It’s always hard to lose a close friend. Someone you genuinely liked because they were a funny, interesting and intelligent person, especially who’d endured decades of a disease slowly killing them piece by piece, yet always had a quip if they could speak, or a special look in their eyes even when they couldn’t.
A person I considered that sort of friend died in August, and I only received the news this week. The loss was devastating but even more so in that I didn’t know until now, and the partner that was left behind whom I also liked and respected, I hadn’t known to say a word of comfort and commiseration.
It leaves you quiet, and for me, contemplative for she could have lived decades more, her mind was just as sharp as it ever was when I last saw her only two months before she passed, it was the body that failed. Trapped in a motionless shell, the mind was still alive until the lungs shut down and took everything else with it.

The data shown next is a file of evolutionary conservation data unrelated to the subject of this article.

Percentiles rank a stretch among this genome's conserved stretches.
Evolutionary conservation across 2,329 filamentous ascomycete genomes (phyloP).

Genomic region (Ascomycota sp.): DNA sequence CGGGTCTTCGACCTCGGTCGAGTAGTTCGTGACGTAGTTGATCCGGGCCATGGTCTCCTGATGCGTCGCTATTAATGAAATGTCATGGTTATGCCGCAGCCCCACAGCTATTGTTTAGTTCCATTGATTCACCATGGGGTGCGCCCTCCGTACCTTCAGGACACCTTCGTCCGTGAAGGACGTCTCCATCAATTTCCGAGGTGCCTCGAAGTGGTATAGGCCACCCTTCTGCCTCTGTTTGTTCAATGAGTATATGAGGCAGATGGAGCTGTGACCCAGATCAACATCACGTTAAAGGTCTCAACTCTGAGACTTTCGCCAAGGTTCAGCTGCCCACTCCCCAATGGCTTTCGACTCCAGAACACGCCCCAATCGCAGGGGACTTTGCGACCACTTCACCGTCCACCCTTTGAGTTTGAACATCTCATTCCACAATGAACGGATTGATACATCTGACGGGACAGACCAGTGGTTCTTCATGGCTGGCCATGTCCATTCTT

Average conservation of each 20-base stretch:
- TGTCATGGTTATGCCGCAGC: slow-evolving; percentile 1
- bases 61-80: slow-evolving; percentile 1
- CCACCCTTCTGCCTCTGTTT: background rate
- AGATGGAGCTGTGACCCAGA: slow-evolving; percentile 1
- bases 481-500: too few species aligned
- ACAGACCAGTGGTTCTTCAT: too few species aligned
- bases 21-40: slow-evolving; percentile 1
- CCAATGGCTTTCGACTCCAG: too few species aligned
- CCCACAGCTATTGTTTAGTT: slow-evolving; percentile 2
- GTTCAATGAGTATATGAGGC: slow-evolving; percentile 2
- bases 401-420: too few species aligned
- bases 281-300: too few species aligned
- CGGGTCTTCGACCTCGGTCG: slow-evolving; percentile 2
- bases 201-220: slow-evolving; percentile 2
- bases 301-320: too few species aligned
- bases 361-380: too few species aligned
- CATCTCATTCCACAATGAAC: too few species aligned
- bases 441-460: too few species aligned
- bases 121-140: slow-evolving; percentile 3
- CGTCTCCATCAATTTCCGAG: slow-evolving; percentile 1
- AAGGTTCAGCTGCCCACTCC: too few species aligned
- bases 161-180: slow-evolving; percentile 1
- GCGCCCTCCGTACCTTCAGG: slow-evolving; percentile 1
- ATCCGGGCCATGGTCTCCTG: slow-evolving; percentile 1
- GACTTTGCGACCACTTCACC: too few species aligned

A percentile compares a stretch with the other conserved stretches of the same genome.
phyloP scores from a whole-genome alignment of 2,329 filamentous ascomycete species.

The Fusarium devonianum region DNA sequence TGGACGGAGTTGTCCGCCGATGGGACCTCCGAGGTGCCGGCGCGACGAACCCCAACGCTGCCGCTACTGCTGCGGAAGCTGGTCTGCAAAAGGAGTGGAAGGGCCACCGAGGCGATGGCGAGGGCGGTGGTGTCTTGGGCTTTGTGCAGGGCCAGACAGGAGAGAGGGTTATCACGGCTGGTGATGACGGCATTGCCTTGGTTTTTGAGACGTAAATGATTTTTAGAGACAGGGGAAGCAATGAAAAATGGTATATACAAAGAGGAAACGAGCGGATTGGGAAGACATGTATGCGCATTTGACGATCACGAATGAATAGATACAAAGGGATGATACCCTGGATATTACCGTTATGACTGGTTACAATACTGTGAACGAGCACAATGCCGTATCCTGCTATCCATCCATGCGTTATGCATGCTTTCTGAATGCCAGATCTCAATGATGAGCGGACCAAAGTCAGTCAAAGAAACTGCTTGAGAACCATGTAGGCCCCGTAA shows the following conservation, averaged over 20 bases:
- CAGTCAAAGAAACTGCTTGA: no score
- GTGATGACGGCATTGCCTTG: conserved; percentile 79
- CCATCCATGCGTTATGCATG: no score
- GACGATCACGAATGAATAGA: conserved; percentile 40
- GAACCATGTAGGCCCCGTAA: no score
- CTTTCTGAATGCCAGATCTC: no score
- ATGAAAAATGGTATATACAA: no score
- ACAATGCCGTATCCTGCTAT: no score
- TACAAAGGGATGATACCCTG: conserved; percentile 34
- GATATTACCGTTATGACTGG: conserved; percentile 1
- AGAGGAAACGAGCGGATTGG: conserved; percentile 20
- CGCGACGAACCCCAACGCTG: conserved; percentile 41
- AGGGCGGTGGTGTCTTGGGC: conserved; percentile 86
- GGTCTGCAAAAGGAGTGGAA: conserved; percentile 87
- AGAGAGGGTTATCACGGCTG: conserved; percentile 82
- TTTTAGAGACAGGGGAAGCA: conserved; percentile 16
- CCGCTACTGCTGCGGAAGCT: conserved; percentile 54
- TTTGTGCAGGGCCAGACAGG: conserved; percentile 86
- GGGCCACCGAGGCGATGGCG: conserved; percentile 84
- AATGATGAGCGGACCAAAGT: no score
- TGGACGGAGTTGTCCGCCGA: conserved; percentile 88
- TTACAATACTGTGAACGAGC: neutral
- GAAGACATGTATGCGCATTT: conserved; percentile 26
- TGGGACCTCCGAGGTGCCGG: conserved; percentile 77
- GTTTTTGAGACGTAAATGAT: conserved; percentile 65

Though I grieve, I know she’s already there. And the next time she opens her eyes she’ll be a girl again, and she’ll be able to run and laugh, and all the things she hadn’t been able to do for over twenty years. As I told her husband, she’s already there waiting for you. You’ll see her again.
(Septemer 24, 1943-August 8, 2011)
I remember the summer as gold,
as the cows wandered the
fields waiting for hay to be baled,
in the valley as the heat
made the blue sky nearly white
and the shadows of the few trees a purple bruise
on the back of the arm where you can’t see.
And she lay and looked from the window
because that’s all she could do,
but finally her body couldn’t go on
though her mind was as bright as the sun,
and her eyes a sparkling hue.
28 October 2011
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